I often meet people from other parts of the world in my work, the English language as it's spoken here in America does an amazing job of communicating idea's and concepts, one of the reasons is it's not polluted with slang as it is in other places.
Proof of that is your having a discussion over something like this.
Half the people on here don't believe there's any correlation to it and killing power anyway!
Just my observation, I could be wrong.
 

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Discussion Starter · #34 ·
We could switch over to why Scotch is measured in 'fifths' if that helps ;)
If you think you are getting a "fifth", you are actually being shorted 7 ml.
 

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I'm sure that's the real reason they standardized even U.S. and U.K. wine and spirits on 750 ml instead of gallon fractions. It saves them 0.94% product on every bottle! If the conversion had favored giving a little extra, I'm sure we would still be sold gallon fractions.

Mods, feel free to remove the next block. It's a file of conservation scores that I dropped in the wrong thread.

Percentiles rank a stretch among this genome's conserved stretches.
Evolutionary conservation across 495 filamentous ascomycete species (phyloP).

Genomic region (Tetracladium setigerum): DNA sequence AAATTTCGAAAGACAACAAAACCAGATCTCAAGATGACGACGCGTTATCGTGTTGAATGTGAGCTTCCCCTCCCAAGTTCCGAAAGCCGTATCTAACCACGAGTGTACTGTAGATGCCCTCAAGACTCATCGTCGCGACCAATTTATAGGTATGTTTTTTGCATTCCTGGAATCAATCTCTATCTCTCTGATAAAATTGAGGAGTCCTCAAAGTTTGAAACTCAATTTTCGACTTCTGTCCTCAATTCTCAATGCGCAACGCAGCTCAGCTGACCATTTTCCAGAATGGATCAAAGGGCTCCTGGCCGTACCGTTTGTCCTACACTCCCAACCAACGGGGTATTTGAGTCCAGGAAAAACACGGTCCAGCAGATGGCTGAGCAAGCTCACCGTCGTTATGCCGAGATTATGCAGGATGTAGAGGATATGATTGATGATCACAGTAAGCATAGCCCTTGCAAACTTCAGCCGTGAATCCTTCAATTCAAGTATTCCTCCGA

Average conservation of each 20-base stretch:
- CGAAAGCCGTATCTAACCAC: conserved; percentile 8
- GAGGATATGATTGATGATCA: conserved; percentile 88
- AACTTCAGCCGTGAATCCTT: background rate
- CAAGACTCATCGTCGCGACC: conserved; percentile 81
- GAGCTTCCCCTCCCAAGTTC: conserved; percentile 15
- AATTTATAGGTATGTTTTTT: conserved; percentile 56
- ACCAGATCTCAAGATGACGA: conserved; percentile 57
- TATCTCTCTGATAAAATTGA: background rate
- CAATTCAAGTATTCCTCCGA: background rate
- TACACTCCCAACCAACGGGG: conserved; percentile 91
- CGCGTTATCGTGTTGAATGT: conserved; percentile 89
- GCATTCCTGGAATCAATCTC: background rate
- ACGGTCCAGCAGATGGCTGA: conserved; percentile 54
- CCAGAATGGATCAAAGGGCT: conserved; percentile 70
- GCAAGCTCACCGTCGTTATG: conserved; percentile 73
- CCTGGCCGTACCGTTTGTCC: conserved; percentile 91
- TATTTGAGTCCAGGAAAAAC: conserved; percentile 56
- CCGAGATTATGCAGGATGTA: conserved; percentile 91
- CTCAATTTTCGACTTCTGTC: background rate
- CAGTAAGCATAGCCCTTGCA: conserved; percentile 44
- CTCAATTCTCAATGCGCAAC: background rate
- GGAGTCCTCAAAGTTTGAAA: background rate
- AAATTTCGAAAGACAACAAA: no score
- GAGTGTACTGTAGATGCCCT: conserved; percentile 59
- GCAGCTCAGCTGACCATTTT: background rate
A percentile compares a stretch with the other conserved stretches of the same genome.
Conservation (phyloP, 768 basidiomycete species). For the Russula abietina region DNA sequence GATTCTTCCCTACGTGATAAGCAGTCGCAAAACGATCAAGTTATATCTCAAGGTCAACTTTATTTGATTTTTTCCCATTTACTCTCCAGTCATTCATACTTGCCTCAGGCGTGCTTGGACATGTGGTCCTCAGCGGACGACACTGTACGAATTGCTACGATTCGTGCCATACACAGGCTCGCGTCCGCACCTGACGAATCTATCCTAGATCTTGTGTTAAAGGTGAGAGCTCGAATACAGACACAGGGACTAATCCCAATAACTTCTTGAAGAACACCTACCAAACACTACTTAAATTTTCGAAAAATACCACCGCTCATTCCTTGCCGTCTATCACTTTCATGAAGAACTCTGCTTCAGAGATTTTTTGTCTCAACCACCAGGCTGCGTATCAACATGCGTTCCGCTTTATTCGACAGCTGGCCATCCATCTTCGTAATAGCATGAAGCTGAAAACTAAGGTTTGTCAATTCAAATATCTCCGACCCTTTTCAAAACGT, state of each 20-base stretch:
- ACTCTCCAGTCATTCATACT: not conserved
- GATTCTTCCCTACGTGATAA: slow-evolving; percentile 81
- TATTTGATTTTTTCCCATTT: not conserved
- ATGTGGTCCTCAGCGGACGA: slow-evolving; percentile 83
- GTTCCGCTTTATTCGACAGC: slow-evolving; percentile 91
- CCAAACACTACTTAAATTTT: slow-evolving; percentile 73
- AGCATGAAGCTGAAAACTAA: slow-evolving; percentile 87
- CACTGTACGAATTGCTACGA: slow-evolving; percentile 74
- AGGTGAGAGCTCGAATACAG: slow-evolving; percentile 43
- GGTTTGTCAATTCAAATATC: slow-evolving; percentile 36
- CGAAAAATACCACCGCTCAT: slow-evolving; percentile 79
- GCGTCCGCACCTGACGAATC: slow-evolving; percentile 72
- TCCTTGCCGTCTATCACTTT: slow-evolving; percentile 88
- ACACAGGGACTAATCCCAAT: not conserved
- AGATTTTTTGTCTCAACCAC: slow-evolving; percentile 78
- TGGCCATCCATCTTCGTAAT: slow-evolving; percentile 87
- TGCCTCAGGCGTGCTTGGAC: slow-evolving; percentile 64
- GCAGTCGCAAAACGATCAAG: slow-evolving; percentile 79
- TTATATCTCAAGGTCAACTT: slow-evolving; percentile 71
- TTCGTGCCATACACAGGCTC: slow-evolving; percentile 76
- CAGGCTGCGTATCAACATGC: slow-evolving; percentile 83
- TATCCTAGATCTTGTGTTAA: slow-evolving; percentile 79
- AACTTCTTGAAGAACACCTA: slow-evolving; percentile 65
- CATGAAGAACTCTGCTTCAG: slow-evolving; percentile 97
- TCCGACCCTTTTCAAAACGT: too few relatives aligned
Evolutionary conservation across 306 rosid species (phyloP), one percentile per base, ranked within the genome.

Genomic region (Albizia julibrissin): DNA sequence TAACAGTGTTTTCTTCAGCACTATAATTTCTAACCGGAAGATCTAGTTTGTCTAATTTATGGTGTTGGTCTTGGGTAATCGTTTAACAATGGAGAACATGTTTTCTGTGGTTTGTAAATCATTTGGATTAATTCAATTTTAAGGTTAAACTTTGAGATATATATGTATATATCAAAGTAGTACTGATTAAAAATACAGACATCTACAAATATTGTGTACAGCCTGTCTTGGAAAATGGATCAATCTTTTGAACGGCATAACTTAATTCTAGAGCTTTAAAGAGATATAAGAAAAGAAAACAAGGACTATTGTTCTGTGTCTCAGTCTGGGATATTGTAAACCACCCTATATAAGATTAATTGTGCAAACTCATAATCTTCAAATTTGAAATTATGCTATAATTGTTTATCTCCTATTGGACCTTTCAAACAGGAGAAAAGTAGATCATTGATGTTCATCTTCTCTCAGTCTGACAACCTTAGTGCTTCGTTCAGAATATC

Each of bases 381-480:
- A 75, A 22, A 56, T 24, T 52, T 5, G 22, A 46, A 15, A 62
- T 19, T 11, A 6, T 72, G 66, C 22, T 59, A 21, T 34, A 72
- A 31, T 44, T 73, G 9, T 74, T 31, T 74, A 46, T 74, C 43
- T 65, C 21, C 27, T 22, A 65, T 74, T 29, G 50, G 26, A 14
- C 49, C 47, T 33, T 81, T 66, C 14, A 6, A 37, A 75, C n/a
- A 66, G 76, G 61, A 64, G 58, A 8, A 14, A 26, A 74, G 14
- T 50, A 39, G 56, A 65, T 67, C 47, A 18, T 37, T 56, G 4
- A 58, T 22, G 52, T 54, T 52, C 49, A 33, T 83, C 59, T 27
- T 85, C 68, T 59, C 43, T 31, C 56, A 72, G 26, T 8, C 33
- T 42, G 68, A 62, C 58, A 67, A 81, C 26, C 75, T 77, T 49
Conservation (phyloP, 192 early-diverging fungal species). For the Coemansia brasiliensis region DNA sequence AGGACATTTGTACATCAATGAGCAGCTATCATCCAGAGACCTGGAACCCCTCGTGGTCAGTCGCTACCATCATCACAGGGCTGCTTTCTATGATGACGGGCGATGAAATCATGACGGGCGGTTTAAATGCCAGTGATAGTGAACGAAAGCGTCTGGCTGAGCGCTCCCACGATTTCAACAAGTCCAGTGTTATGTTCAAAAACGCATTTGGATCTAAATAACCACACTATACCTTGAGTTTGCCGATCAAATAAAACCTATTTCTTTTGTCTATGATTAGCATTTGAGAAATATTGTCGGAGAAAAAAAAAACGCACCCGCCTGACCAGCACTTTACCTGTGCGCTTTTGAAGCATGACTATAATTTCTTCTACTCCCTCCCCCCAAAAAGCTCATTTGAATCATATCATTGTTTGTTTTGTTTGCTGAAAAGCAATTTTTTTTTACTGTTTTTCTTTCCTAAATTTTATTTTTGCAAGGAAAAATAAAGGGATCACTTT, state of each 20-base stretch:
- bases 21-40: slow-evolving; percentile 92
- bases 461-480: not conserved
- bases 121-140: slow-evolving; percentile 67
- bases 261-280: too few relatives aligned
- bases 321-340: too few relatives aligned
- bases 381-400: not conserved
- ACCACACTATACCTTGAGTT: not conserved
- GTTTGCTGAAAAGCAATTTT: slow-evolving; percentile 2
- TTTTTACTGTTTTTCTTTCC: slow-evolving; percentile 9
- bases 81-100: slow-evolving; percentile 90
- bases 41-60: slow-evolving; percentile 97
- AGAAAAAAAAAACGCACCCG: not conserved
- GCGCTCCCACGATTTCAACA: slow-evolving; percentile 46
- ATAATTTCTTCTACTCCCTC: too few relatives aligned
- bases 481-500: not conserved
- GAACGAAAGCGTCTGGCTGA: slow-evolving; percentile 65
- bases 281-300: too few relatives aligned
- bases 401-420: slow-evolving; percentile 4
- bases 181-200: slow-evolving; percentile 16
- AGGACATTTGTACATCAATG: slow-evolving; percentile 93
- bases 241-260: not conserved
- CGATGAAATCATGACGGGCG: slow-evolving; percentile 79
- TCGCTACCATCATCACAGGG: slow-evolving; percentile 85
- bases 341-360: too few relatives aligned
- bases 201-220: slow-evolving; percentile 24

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Discussion Starter · #36 · (Edited)
I recall gasoline being sold by the liter for a short period.
 

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Funny, my German grandfather said goodntight with his german accent and then would laugh when tightening bolts on tractors and equipment. I had totally forgotten about that, thanks for the memory jog jimboro.